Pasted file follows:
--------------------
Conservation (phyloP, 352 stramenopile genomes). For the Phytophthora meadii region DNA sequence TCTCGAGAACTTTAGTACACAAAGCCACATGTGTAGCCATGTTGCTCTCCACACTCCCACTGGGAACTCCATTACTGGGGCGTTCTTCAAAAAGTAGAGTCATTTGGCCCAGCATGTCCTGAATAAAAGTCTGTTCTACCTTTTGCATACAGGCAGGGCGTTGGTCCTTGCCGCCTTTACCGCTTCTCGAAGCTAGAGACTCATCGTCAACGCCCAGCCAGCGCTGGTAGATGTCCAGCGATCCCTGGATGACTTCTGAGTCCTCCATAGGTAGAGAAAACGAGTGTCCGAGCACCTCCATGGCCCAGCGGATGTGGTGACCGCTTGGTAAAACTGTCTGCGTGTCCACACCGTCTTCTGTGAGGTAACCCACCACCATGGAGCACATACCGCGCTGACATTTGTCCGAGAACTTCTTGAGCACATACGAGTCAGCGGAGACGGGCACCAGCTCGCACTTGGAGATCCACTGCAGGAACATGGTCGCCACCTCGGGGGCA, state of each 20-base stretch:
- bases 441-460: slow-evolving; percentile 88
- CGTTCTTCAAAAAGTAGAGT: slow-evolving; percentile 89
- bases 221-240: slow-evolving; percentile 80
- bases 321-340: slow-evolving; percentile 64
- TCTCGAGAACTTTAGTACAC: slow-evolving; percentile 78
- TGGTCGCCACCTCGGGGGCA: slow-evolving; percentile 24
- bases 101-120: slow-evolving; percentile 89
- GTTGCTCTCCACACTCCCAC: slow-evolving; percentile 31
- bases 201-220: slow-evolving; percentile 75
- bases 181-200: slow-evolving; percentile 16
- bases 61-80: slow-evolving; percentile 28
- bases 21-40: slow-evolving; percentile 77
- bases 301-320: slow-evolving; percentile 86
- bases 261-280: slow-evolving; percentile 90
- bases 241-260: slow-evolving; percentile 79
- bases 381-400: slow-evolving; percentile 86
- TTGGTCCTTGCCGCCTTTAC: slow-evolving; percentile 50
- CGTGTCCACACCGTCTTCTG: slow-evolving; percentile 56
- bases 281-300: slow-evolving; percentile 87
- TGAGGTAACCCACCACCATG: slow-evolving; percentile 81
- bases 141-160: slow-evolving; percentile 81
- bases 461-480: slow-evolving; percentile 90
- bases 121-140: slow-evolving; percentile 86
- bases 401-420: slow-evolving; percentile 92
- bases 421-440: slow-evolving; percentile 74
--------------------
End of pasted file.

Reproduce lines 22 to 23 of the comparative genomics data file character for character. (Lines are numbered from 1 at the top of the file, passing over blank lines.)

- bases 141-160: slow-evolving; percentile 81
- bases 461-480: slow-evolving; percentile 90